Chicago NASCAR race ends on excited note; now cleanup and analysis begins

John Garcia Image
Monday, July 3, 2023
With NASCAR Chicago race over, teardown and analysis begin
Now that the first ever NASCAR Chicago Street Race weekend is over, the teardown and econonmic analysis can begin.

CHICAGO (WLS) -- Now that the first ever Chicago NASCAR race weekend is over, crews are tearing down the course while businesses assess the economic impact.

After hours of rain flooded the 12-turn, 2.2-mile course and scuttled the end of the Xfinity stop, it cleared up in time to get the Cup Series on the tricky track, albeit for a race cut short by the looming darkness.

The wet conditions added another element to an already challenging course that included seven 90-degree turns, and transitions from concrete to asphalt and back. But the drivers figured it out on the fly, and Shane van Gisbergen powered to the front in the final laps to secure the win.

And just like that, NASCAR's first try at a downtown Chicago race won over at least some of the skeptics that had wondered aloud about its feasibility ever since it was announced a year ago.

"Truthfully, for a street course, I think it raced better than I thought it would," said Chase Briscoe, who finished 20th. "There are definitely parts that can be improved like widening the track and other certain things. But, all things considered, it surprised me compared to what I thought it was going to be."

Within hours of the end of the race, workers got to returning the streets to regular traffic, and analysis of the event began immediately.

"We'll definitely spend some time looking at that, seeing if there are ways we can do this differently but for the first year, really proud of the team. There was a lot of hard work gone into this," said Julie Giese, president of Chicago Street Race.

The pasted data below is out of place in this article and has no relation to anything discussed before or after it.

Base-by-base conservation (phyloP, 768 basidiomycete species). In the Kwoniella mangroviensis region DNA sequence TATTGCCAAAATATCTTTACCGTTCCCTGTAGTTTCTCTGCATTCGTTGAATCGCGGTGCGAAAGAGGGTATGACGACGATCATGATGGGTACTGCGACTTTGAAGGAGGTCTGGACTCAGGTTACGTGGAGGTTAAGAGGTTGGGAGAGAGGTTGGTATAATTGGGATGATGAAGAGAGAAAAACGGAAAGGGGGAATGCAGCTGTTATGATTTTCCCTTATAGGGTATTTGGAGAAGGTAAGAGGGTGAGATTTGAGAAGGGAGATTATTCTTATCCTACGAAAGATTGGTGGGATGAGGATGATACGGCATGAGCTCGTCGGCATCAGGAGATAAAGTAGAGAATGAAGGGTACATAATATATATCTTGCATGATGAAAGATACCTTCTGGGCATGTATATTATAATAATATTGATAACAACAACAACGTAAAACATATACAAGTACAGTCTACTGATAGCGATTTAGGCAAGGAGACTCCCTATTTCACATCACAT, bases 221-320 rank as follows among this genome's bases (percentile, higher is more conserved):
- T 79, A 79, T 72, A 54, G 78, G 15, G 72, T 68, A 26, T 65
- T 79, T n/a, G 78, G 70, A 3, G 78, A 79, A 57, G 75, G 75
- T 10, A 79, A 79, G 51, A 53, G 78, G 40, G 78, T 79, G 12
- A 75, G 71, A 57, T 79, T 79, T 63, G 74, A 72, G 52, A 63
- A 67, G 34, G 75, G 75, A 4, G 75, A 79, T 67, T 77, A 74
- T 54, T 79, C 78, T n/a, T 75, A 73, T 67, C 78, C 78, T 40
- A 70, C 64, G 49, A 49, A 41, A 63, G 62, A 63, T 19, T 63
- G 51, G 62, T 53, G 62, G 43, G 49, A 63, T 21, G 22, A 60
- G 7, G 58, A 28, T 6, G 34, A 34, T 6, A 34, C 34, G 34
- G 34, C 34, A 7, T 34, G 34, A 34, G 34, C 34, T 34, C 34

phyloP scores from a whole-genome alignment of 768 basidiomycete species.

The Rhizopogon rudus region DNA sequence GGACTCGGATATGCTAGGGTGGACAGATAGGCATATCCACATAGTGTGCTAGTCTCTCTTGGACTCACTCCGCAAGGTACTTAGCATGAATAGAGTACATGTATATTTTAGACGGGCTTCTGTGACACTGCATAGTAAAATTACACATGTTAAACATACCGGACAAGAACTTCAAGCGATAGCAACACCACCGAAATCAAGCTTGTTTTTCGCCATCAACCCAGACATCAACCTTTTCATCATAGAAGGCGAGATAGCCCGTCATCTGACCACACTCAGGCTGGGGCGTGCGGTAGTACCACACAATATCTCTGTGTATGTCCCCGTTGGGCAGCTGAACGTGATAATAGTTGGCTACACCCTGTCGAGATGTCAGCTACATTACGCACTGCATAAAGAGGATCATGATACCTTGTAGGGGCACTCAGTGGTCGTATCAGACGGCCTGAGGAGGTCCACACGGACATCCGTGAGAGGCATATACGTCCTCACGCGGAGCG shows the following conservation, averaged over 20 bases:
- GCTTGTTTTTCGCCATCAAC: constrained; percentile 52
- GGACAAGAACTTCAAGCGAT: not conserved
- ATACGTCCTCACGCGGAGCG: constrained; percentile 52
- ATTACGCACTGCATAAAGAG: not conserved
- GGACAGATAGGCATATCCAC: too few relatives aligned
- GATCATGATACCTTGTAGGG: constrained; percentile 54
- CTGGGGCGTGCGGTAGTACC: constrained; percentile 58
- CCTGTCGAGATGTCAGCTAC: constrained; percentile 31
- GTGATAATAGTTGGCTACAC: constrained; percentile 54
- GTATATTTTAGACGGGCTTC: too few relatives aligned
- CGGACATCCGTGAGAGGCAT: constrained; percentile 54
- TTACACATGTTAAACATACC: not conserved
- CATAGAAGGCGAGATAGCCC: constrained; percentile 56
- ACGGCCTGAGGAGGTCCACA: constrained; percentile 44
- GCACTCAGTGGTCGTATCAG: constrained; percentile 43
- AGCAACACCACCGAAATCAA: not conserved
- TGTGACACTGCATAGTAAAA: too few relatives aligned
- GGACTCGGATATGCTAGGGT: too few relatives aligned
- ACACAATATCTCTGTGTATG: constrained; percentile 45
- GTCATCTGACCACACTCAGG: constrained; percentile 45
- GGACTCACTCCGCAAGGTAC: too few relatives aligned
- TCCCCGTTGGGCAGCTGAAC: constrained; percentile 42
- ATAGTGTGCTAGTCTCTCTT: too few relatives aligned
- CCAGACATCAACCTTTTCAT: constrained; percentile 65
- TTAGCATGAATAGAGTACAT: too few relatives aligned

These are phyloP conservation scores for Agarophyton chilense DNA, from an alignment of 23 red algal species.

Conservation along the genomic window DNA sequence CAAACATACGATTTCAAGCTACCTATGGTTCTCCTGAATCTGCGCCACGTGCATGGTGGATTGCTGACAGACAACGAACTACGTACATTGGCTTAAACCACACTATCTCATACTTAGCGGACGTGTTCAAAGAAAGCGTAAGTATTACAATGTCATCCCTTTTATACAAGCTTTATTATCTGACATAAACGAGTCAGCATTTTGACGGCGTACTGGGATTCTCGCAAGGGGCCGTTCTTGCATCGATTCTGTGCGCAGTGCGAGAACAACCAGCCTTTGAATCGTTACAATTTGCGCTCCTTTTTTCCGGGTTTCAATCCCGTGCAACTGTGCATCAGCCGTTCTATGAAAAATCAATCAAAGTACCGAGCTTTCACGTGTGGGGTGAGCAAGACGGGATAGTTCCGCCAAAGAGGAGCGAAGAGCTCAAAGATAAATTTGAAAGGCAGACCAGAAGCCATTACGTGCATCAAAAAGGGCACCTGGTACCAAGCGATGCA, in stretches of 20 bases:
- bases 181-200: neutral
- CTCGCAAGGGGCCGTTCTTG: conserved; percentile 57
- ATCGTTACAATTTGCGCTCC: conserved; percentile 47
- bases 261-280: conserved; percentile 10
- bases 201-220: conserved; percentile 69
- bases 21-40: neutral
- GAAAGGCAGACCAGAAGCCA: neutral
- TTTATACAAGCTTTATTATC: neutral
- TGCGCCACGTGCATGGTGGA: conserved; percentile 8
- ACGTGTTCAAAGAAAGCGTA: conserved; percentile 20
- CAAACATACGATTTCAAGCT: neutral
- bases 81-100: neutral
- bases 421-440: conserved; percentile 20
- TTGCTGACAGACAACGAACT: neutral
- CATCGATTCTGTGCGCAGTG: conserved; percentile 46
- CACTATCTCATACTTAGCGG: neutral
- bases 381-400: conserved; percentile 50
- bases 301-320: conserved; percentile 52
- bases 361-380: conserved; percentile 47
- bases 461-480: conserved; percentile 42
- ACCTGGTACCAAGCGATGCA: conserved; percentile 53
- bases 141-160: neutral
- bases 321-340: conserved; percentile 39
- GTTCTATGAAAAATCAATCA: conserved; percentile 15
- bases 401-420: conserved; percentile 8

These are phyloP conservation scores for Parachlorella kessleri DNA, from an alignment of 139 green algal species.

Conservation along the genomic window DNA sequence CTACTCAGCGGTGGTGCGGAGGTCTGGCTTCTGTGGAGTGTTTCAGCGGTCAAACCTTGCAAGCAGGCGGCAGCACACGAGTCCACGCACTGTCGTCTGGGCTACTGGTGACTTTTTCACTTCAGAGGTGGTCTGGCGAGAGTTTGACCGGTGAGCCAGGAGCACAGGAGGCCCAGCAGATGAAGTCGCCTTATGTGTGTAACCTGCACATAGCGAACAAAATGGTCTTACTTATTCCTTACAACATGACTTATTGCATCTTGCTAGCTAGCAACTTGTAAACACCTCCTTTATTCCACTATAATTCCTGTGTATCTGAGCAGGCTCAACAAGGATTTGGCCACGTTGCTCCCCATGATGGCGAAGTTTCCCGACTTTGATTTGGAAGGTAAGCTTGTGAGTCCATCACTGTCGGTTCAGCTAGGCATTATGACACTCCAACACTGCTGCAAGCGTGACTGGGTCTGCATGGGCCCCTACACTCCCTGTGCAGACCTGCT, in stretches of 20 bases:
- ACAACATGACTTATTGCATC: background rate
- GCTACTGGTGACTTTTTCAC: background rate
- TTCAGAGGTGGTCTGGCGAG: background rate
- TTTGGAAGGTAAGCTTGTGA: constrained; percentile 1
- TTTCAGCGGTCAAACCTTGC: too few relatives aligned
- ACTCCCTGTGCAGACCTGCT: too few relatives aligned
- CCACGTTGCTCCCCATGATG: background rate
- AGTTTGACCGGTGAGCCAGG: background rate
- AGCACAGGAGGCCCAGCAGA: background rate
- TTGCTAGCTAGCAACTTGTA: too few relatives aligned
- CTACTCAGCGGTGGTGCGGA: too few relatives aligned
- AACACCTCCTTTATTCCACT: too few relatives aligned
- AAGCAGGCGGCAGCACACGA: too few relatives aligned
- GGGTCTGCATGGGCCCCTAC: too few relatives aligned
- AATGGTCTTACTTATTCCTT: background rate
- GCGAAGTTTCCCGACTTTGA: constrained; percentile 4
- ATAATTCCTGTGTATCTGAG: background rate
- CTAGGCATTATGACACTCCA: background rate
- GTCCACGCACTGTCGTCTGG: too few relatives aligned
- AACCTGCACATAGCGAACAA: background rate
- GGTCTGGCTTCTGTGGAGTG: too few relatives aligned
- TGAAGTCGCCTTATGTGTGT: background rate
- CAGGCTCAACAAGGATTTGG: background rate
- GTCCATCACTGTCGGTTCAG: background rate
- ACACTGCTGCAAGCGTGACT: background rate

The heavy rain all weekend was almost a worst case scenario for race officials and the city. Beyond changes to the races, they also canceled the headlining concerts planned for Hutchinson Field because of the soaked grounds.

Some city council members, like 2nd Ward alderman Brian Hopkins, watched closely to decide if they wanted the race back next year.

"Was the economic benefit to the city worth the inconvenience, aggravation and cancellation of other events? That we don't know," Hopkins said.

Before the race, NASCAR officials estimated an economic impact for more than $100 million for the city. Ald. Hopkins is hoping to see an independent economic impact study to determine hotel occupancy rates and restaurant business now that the weekend is over.

Restauranteur Sam Sanchez, said his places, including Old Crow Steakhouse, Treehouse and Moe's Cantina, did well.

"Even with the bad weather, and that much rain, our restaurants still did very, very well," he said.

For their part, NASCAR officials said despite the weather, the race was a success.

"This event, for us, was about introducing our sport to new fans. We saw that with over 80 percent of fans new to NASCAR," Giese said.

While there will be much more debriefing in the coming days and weeks, the immediate priority for crews right now is to remove barriers and reopen roads by Tuesday.

The Associated Press contributed to this report.